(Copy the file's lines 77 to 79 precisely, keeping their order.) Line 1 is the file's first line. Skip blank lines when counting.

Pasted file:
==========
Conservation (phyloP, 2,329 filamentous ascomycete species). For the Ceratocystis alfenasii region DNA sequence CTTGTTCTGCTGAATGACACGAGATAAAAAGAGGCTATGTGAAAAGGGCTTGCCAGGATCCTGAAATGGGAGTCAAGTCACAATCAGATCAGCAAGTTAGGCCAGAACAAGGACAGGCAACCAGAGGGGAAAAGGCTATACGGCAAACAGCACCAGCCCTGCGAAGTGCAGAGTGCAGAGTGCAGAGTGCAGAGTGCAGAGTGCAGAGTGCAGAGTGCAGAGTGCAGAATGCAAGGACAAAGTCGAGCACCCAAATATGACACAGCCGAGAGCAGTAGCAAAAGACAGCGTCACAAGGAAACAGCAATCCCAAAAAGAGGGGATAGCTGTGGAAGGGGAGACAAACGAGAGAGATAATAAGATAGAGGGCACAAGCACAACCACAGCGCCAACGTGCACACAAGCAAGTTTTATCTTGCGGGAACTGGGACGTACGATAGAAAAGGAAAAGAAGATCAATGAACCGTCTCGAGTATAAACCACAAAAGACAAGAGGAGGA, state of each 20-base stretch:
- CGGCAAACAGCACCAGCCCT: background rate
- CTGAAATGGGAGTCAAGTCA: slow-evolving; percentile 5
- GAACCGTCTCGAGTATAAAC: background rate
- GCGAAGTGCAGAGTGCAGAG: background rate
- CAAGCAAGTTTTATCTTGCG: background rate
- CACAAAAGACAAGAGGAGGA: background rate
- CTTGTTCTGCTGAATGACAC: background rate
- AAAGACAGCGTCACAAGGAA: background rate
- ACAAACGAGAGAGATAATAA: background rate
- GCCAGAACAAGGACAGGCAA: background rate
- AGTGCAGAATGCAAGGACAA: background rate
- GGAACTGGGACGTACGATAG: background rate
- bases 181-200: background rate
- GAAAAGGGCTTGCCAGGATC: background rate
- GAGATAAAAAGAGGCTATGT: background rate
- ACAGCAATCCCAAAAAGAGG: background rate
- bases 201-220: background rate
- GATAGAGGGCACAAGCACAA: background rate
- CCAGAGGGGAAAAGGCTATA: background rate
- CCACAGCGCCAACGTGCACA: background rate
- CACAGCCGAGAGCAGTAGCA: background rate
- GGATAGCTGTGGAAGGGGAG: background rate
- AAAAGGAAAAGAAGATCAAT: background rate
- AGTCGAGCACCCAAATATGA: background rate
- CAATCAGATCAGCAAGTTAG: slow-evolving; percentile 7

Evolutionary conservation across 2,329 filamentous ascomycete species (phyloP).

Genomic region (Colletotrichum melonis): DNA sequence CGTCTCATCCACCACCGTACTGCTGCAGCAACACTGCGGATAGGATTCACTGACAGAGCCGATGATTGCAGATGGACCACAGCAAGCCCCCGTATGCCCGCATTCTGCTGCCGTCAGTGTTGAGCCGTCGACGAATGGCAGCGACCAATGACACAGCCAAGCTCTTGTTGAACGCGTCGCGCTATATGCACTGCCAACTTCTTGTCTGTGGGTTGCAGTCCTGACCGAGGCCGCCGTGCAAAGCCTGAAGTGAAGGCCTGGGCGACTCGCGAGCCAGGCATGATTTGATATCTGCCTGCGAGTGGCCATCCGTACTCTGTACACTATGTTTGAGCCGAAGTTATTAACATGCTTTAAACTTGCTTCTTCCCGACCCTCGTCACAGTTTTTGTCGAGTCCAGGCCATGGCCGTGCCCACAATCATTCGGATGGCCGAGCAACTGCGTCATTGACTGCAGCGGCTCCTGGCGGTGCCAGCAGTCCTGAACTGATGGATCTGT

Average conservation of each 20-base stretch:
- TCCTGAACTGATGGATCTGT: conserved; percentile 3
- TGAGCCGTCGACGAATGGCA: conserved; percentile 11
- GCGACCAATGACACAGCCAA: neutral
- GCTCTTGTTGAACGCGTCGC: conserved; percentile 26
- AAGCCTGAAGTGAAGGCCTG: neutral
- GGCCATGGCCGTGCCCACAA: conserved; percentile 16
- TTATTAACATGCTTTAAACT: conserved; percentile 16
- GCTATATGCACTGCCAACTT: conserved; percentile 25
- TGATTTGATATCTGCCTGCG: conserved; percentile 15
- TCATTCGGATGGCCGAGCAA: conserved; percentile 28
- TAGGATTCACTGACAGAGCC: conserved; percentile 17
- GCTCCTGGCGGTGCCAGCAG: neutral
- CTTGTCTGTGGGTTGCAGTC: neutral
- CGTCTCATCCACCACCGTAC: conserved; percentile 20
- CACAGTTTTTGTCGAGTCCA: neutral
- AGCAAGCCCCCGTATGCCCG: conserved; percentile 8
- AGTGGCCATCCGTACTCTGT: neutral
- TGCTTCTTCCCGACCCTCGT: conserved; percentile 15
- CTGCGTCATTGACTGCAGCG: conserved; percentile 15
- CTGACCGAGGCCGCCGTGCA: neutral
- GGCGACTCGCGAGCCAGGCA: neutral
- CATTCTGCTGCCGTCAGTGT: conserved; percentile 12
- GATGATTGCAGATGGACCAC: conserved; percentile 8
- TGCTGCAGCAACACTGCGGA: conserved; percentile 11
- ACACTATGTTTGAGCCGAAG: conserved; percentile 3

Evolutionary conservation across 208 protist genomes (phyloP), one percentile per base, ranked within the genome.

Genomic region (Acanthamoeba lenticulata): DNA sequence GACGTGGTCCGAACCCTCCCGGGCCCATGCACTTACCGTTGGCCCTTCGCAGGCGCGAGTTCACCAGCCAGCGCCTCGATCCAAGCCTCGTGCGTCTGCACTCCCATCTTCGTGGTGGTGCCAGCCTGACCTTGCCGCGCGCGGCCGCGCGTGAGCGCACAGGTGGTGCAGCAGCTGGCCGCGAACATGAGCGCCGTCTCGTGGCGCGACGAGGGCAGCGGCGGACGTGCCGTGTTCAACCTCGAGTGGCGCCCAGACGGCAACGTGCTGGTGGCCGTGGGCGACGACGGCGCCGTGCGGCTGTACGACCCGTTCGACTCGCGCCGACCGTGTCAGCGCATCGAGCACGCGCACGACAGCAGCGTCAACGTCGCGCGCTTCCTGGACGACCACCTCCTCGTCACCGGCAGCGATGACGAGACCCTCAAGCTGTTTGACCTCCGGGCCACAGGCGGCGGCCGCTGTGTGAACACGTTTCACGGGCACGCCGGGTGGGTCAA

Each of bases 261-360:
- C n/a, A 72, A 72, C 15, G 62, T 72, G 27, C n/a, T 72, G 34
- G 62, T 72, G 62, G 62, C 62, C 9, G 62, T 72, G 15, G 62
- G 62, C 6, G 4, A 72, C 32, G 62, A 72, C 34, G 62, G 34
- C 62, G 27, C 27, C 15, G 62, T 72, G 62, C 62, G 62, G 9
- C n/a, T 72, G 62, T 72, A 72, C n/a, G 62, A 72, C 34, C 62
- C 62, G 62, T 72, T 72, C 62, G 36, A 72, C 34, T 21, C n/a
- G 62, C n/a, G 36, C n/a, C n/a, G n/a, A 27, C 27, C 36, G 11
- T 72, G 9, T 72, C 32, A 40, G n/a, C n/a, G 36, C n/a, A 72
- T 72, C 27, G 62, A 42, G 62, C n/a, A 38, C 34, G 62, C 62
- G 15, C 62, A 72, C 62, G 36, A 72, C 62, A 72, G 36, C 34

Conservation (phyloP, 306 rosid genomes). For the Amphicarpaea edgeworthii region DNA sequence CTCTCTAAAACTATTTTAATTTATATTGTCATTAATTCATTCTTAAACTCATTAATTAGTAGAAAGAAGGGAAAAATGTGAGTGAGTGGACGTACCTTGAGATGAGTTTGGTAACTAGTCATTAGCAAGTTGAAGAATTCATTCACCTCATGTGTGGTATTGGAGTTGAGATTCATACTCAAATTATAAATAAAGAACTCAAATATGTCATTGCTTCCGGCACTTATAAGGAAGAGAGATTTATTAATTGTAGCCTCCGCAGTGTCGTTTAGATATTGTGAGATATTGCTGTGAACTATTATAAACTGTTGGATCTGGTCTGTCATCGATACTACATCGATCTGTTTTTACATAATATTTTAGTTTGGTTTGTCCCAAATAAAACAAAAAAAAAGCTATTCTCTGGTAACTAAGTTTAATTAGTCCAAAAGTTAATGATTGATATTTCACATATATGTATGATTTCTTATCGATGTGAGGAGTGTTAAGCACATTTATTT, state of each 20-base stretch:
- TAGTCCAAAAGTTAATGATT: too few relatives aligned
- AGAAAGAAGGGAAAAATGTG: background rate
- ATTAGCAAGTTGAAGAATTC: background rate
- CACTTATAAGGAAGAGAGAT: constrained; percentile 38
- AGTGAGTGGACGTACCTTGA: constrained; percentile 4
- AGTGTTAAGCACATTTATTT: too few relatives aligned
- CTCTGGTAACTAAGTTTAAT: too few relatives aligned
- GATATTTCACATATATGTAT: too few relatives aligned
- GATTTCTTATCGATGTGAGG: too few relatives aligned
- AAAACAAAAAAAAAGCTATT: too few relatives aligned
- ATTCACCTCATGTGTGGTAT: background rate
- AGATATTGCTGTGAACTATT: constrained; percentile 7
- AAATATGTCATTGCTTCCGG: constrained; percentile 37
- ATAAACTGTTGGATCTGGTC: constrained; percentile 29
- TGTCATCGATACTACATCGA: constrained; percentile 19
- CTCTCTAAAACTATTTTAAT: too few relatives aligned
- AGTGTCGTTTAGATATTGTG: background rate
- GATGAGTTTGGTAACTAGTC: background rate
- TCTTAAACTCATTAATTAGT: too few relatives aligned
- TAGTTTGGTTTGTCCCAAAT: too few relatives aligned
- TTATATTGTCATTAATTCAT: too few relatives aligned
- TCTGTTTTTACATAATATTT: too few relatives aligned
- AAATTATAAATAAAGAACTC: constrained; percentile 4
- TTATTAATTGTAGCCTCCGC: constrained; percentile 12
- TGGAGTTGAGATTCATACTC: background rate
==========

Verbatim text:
- GATTTCTTATCGATGTGAGG: too few relatives aligned
- AAAACAAAAAAAAAGCTATT: too few relatives aligned
- ATTCACCTCATGTGTGGTAT: background rate